Sep 30, 2013

Everyone Dies Sometime, Kiddo – Thoughts on the ‘Breaking Bad’ Series Finale.

The following article is about last night's Breaking Bad finale. Spoilers follow.

I haven’t written about Breaking Bad before now, because my recent obsession with the show is just that: recent. I watched the pilot many years ago, and was really turned off by it. It felt clunky and overly expository. I thought that, if a show had to spend so much time proving the legitimacy of the world, than this was not a show worth getting into.

Boy, was I wrong. Over the past year, marathon viewing sessions of Breaking Bad have made me a much darker person, but they have also instilled in me a hope for television’s future. With a landscape populated with sub-par reality television and inexplicably popular CBS sitcoms, it was nice to see a show that was both a ratings hit (especially in the final, protracted season) and a critical darling. It was incredible to see a show that didn't f*ck around with the audience, that was constantly rewarding, and that didn't sacrifice character for story (with a few minor exceptions). It was great to see a series that wasn't so up its own ass that it was afraid to innovate and change, molding the narrative as it went along.  After years of Lost creators telling people that they had an endgame in mind when they totally didn't, it was nice to see a show that gladly flew by the seat of its pants when it came to breaking character and story arcs. This loose structure made it
possible for the show to cater to its strengths and leave some of its weaknesses behind. It allowed Bob Odenkirk's Saul Goodman to become an integral part of the show and Aaron Paul's Jesse to survive past the first season. It allowed the show to be surprising.

Looking back at the monologue that opens the series, it's interesting to see how far the character of Walter White has come and to see how shades of his maniacal behavior were embedded in him from the beginning:
“My name is Walter Hartwell White. I live at 308 Negra Arroyo Lane, Albuquerque, New Mexico. 87104. To all law enforcement entities, this is not an admission of guilt. I am speaking to my family now. Skyler, you are the love of my life, I hope you know that. Walter Jr., you're my big man. There are... there are going to be some things, things that you'll come to learn about me in the next few days. I just want you to know that, no matter how it may look, I only had you in my heart. Goodbye.”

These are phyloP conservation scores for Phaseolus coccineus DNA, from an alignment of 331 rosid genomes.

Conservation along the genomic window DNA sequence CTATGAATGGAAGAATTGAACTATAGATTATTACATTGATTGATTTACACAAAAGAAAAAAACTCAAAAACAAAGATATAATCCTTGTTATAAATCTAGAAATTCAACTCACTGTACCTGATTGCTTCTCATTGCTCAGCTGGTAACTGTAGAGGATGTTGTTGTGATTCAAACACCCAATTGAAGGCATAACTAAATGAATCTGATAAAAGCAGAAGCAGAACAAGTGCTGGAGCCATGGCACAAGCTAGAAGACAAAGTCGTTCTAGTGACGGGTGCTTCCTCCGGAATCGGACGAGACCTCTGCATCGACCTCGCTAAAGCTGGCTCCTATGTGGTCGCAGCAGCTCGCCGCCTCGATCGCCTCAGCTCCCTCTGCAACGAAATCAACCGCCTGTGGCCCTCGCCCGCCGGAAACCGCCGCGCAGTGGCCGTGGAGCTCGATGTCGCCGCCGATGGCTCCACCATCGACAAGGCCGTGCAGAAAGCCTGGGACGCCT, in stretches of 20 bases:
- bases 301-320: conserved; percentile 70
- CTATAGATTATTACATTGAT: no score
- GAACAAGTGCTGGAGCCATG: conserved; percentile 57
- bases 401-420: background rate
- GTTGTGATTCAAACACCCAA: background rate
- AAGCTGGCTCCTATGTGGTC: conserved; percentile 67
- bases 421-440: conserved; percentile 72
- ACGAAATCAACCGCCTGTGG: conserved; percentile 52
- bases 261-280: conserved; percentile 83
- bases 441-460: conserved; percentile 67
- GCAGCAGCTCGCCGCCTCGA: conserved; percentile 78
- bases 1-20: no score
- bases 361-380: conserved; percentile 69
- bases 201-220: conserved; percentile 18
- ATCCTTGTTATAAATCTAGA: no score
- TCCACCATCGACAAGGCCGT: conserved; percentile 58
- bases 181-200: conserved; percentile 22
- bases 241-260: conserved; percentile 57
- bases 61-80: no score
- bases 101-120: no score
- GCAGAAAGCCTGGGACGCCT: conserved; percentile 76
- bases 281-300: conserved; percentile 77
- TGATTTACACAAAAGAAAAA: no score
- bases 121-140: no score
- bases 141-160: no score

Last night, when Walter makes the admission to Skyler that his two-year empire building was, in fact, all for himself, it was as if audiences everywhere could finally unclench. The facade falls away. And really, that’s what last night’s finale was all about: stripping characters down, showing their core selves, and then watching as that core either leads to their redemption or undoing.  Jesse is an artist finally given the chance to be free (for a while). Skyler is a husk, but she’s surviving. Marie is still the mother hen, watching out for Skyler when, in all honesty, she should hate her. And Walter White is, ultimately, a terrible person, but he really tries in his final hours to undo some of what he has done, to get back to his idea of the perfect man, father, and protector. I mean, a man who kills a slew of neo-Nazis can't be all bad.

As an audience, we get a satisfying ending to this saga, but, as Lost so succinctly put it, everyone dies sometime. And death has never seemed more predestined as it does for the characters on Breaking Bad. For the most part, they're all ghosts, tripping through life towards its inevitable conclusion. Well, except for Jesse. Jesse gets to ride off happily into the desert, maniacally laughing, never more alive than in his final moments on the show. Jesse gets the possibility of a happily ever after. Everyone else just gets an after. Which, in its own way, is pretty perfect. 

Breaking Bad, I only have you in my heart. Goodbye.
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